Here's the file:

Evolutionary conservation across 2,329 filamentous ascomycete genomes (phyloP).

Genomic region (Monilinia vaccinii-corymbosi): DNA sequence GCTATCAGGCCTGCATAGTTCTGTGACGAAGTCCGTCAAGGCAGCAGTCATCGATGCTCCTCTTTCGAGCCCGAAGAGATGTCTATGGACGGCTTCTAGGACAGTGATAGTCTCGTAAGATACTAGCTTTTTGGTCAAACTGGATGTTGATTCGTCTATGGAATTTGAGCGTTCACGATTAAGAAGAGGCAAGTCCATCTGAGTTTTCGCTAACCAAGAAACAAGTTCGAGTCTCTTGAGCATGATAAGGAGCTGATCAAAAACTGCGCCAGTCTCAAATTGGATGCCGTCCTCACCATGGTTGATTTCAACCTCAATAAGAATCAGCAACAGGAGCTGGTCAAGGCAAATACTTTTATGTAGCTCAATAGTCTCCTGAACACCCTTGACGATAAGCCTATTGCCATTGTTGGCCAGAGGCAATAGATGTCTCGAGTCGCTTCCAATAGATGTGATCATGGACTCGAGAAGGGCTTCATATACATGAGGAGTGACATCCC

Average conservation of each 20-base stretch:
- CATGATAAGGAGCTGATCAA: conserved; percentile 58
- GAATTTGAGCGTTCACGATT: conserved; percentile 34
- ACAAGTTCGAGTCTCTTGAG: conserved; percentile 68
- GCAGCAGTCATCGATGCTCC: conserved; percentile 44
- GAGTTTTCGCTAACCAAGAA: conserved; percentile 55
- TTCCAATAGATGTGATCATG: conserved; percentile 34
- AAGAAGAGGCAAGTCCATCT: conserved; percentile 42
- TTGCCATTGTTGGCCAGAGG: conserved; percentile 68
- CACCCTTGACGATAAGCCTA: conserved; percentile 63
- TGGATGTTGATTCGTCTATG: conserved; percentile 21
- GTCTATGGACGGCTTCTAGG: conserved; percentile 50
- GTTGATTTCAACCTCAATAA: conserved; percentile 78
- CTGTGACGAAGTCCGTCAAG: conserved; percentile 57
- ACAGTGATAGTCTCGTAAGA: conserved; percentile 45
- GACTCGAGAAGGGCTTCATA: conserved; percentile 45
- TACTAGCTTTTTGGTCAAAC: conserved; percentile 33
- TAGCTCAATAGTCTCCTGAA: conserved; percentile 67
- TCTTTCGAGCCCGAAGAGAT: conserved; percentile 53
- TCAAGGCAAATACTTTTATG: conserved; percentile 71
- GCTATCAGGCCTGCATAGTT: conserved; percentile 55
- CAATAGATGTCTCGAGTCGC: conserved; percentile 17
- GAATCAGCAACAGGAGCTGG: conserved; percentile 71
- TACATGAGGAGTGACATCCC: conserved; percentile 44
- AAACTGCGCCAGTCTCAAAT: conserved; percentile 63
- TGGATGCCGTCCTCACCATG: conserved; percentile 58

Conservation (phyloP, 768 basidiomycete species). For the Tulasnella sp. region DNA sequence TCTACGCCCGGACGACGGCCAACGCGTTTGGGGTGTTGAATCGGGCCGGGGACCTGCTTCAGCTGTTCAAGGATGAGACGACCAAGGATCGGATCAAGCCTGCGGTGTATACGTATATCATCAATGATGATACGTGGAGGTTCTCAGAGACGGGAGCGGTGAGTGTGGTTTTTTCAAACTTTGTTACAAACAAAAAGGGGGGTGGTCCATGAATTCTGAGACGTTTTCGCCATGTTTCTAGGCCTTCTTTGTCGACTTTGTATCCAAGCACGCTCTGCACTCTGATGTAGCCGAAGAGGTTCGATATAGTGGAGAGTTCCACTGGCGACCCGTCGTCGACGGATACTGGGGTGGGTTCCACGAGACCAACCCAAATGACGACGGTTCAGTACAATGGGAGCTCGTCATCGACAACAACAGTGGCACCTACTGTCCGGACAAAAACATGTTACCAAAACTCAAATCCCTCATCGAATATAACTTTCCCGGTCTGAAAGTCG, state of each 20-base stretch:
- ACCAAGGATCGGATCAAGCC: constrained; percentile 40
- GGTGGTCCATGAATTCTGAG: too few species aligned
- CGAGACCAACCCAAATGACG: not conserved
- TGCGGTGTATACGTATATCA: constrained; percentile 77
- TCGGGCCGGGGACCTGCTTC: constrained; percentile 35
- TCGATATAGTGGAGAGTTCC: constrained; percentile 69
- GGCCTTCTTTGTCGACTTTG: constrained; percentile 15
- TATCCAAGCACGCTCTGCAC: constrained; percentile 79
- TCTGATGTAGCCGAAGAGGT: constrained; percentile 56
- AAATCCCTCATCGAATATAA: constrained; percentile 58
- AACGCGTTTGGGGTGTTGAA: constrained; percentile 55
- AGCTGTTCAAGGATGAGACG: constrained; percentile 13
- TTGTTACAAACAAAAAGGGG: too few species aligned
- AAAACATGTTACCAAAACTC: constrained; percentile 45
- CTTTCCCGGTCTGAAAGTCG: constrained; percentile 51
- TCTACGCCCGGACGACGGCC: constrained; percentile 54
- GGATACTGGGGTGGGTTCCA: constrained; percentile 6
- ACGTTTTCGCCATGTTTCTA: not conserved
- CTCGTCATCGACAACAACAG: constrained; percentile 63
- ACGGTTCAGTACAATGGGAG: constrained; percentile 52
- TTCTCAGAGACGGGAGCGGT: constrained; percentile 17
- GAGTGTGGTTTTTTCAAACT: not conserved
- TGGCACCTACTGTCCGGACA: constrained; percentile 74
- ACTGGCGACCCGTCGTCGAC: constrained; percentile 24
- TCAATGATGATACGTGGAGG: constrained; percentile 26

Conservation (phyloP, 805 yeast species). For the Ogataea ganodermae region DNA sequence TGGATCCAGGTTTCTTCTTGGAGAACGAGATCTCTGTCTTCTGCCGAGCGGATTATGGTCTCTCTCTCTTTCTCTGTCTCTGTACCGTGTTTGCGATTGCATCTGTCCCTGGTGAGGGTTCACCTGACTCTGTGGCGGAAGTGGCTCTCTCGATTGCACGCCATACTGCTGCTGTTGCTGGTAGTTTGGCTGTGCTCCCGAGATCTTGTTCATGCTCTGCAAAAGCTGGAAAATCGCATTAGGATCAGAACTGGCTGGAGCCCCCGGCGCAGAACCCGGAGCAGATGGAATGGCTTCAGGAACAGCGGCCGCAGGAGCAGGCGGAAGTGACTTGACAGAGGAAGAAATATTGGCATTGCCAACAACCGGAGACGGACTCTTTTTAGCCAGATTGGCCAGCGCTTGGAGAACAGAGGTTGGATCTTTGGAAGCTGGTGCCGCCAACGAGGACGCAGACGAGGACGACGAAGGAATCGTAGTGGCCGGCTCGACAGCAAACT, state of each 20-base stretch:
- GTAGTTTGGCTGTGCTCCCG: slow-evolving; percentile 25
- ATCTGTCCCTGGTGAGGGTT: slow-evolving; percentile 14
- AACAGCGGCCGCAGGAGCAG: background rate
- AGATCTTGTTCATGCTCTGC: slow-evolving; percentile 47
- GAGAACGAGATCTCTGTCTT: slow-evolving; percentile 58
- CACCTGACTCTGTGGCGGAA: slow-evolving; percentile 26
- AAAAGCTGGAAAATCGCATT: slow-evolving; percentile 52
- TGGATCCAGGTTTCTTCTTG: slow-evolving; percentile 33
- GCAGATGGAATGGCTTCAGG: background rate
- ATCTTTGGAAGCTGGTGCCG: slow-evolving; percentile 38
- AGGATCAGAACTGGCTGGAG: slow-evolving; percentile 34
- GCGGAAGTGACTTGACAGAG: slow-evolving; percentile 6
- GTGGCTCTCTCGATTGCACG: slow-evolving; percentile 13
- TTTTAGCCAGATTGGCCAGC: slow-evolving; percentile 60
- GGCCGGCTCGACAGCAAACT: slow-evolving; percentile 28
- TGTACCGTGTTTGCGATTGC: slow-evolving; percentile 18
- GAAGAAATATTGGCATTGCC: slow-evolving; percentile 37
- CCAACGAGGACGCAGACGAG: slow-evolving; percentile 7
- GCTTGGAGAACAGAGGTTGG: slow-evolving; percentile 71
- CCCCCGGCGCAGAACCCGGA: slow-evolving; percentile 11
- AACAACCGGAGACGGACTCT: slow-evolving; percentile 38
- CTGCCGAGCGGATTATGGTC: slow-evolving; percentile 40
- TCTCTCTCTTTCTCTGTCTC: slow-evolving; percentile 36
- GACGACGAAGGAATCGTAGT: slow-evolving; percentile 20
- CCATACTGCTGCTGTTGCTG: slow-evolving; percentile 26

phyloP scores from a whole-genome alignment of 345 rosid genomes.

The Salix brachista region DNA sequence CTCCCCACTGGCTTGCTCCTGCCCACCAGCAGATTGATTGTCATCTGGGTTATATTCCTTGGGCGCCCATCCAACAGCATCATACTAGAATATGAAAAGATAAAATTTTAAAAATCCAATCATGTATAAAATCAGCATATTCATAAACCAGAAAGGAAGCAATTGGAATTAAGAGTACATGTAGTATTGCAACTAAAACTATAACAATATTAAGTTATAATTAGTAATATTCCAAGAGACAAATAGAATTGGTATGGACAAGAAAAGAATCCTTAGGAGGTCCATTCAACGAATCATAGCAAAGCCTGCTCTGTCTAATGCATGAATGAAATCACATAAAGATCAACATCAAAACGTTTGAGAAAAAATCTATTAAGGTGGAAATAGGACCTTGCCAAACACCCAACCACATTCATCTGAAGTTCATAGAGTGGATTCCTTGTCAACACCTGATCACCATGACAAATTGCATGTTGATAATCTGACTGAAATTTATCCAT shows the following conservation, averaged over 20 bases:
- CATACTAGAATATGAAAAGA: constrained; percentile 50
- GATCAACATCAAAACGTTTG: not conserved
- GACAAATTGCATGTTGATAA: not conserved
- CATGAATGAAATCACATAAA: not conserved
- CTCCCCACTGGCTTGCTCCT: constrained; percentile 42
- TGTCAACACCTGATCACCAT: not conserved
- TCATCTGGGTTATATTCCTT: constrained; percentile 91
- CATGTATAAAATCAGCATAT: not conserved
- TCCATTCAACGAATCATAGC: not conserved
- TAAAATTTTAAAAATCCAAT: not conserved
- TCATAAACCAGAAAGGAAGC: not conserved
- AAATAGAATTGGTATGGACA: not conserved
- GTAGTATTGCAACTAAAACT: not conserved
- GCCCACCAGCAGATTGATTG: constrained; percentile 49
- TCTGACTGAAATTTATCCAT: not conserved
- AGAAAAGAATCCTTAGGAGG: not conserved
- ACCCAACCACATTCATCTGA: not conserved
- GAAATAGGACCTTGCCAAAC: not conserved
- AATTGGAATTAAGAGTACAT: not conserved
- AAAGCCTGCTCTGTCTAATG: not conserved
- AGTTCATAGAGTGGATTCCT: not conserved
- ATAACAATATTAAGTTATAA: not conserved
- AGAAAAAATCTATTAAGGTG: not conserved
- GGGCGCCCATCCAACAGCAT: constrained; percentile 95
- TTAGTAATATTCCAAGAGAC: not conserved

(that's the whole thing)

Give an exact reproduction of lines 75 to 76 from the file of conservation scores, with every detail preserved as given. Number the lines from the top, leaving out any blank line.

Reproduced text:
- CCCCCGGCGCAGAACCCGGA: slow-evolving; percentile 11
- AACAACCGGAGACGGACTCT: slow-evolving; percentile 38